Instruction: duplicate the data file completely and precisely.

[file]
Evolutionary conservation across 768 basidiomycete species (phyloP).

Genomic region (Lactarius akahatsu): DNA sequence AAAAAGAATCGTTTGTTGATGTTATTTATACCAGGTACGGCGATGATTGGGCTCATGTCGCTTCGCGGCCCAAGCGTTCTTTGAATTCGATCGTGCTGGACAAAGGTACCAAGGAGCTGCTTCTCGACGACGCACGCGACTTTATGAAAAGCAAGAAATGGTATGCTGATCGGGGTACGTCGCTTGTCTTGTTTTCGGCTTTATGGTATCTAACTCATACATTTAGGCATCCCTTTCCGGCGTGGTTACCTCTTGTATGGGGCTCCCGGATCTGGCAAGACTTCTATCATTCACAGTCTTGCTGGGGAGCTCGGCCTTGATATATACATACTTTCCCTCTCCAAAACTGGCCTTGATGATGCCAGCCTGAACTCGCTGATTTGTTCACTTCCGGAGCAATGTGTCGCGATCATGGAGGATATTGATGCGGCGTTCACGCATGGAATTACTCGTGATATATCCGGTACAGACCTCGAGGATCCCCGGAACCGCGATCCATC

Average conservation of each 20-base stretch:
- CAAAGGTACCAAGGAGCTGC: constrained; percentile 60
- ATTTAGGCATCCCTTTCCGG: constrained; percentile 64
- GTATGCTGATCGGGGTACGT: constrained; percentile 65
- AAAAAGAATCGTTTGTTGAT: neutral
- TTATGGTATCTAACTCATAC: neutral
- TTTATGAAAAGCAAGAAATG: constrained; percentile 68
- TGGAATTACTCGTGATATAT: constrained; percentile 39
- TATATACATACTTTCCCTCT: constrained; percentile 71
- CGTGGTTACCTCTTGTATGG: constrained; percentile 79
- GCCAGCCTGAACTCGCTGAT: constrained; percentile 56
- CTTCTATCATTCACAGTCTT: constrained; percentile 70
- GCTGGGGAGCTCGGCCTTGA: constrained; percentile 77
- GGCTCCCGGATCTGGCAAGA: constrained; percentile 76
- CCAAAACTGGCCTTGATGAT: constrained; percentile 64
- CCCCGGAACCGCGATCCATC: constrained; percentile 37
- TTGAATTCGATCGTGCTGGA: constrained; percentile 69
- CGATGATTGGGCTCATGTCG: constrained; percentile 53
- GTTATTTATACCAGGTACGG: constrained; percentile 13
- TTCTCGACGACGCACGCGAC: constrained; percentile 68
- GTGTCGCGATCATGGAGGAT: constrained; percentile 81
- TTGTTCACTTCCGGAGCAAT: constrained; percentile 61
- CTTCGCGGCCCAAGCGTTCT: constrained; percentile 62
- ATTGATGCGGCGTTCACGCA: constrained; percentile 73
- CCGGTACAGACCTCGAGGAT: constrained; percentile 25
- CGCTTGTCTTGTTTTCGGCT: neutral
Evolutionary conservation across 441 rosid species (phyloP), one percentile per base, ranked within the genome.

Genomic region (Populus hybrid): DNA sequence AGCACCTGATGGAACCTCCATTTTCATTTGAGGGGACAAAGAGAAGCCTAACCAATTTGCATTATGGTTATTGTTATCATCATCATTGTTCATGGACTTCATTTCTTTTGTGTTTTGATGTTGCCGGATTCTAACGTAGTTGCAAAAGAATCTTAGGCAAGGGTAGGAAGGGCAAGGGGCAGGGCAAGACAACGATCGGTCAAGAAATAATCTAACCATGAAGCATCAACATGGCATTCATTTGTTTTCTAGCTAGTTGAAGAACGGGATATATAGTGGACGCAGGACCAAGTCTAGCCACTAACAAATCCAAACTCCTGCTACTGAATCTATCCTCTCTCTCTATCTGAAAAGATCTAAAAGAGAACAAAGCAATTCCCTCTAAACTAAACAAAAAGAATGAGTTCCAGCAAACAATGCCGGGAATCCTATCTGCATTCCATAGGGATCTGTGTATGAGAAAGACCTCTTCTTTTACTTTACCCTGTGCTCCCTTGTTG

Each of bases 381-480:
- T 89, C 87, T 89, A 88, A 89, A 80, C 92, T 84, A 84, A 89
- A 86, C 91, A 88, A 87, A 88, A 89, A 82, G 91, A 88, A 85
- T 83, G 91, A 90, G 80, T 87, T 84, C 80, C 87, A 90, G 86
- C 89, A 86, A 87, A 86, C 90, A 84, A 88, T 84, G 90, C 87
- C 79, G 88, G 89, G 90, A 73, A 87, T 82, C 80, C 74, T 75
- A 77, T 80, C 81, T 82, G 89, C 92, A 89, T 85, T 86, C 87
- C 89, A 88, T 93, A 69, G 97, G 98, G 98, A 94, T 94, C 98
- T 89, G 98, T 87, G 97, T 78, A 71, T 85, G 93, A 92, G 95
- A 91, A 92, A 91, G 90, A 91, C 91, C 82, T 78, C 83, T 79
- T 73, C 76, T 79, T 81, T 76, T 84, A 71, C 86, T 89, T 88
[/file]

Evolutionary conservation across 768 basidiomycete species (phyloP).

Genomic region (Lactarius akahatsu): DNA sequence AAAAAGAATCGTTTGTTGATGTTATTTATACCAGGTACGGCGATGATTGGGCTCATGTCGCTTCGCGGCCCAAGCGTTCTTTGAATTCGATCGTGCTGGACAAAGGTACCAAGGAGCTGCTTCTCGACGACGCACGCGACTTTATGAAAAGCAAGAAATGGTATGCTGATCGGGGTACGTCGCTTGTCTTGTTTTCGGCTTTATGGTATCTAACTCATACATTTAGGCATCCCTTTCCGGCGTGGTTACCTCTTGTATGGGGCTCCCGGATCTGGCAAGACTTCTATCATTCACAGTCTTGCTGGGGAGCTCGGCCTTGATATATACATACTTTCCCTCTCCAAAACTGGCCTTGATGATGCCAGCCTGAACTCGCTGATTTGTTCACTTCCGGAGCAATGTGTCGCGATCATGGAGGATATTGATGCGGCGTTCACGCATGGAATTACTCGTGATATATCCGGTACAGACCTCGAGGATCCCCGGAACCGCGATCCATC

Average conservation of each 20-base stretch:
- CAAAGGTACCAAGGAGCTGC: constrained; percentile 60
- ATTTAGGCATCCCTTTCCGG: constrained; percentile 64
- GTATGCTGATCGGGGTACGT: constrained; percentile 65
- AAAAAGAATCGTTTGTTGAT: neutral
- TTATGGTATCTAACTCATAC: neutral
- TTTATGAAAAGCAAGAAATG: constrained; percentile 68
- TGGAATTACTCGTGATATAT: constrained; percentile 39
- TATATACATACTTTCCCTCT: constrained; percentile 71
- CGTGGTTACCTCTTGTATGG: constrained; percentile 79
- GCCAGCCTGAACTCGCTGAT: constrained; percentile 56
- CTTCTATCATTCACAGTCTT: constrained; percentile 70
- GCTGGGGAGCTCGGCCTTGA: constrained; percentile 77
- GGCTCCCGGATCTGGCAAGA: constrained; percentile 76
- CCAAAACTGGCCTTGATGAT: constrained; percentile 64
- CCCCGGAACCGCGATCCATC: constrained; percentile 37
- TTGAATTCGATCGTGCTGGA: constrained; percentile 69
- CGATGATTGGGCTCATGTCG: constrained; percentile 53
- GTTATTTATACCAGGTACGG: constrained; percentile 13
- TTCTCGACGACGCACGCGAC: constrained; percentile 68
- GTGTCGCGATCATGGAGGAT: constrained; percentile 81
- TTGTTCACTTCCGGAGCAAT: constrained; percentile 61
- CTTCGCGGCCCAAGCGTTCT: constrained; percentile 62
- ATTGATGCGGCGTTCACGCA: constrained; percentile 73
- CCGGTACAGACCTCGAGGAT: constrained; percentile 25
- CGCTTGTCTTGTTTTCGGCT: neutral
Evolutionary conservation across 441 rosid species (phyloP), one percentile per base, ranked within the genome.

Genomic region (Populus hybrid): DNA sequence AGCACCTGATGGAACCTCCATTTTCATTTGAGGGGACAAAGAGAAGCCTAACCAATTTGCATTATGGTTATTGTTATCATCATCATTGTTCATGGACTTCATTTCTTTTGTGTTTTGATGTTGCCGGATTCTAACGTAGTTGCAAAAGAATCTTAGGCAAGGGTAGGAAGGGCAAGGGGCAGGGCAAGACAACGATCGGTCAAGAAATAATCTAACCATGAAGCATCAACATGGCATTCATTTGTTTTCTAGCTAGTTGAAGAACGGGATATATAGTGGACGCAGGACCAAGTCTAGCCACTAACAAATCCAAACTCCTGCTACTGAATCTATCCTCTCTCTCTATCTGAAAAGATCTAAAAGAGAACAAAGCAATTCCCTCTAAACTAAACAAAAAGAATGAGTTCCAGCAAACAATGCCGGGAATCCTATCTGCATTCCATAGGGATCTGTGTATGAGAAAGACCTCTTCTTTTACTTTACCCTGTGCTCCCTTGTTG

Each of bases 381-480:
- T 89, C 87, T 89, A 88, A 89, A 80, C 92, T 84, A 84, A 89
- A 86, C 91, A 88, A 87, A 88, A 89, A 82, G 91, A 88, A 85
- T 83, G 91, A 90, G 80, T 87, T 84, C 80, C 87, A 90, G 86
- C 89, A 86, A 87, A 86, C 90, A 84, A 88, T 84, G 90, C 87
- C 79, G 88, G 89, G 90, A 73, A 87, T 82, C 80, C 74, T 75
- A 77, T 80, C 81, T 82, G 89, C 92, A 89, T 85, T 86, C 87
- C 89, A 88, T 93, A 69, G 97, G 98, G 98, A 94, T 94, C 98
- T 89, G 98, T 87, G 97, T 78, A 71, T 85, G 93, A 92, G 95
- A 91, A 92, A 91, G 90, A 91, C 91, C 82, T 78, C 83, T 79
- T 73, C 76, T 79, T 81, T 76, T 84, A 71, C 86, T 89, T 88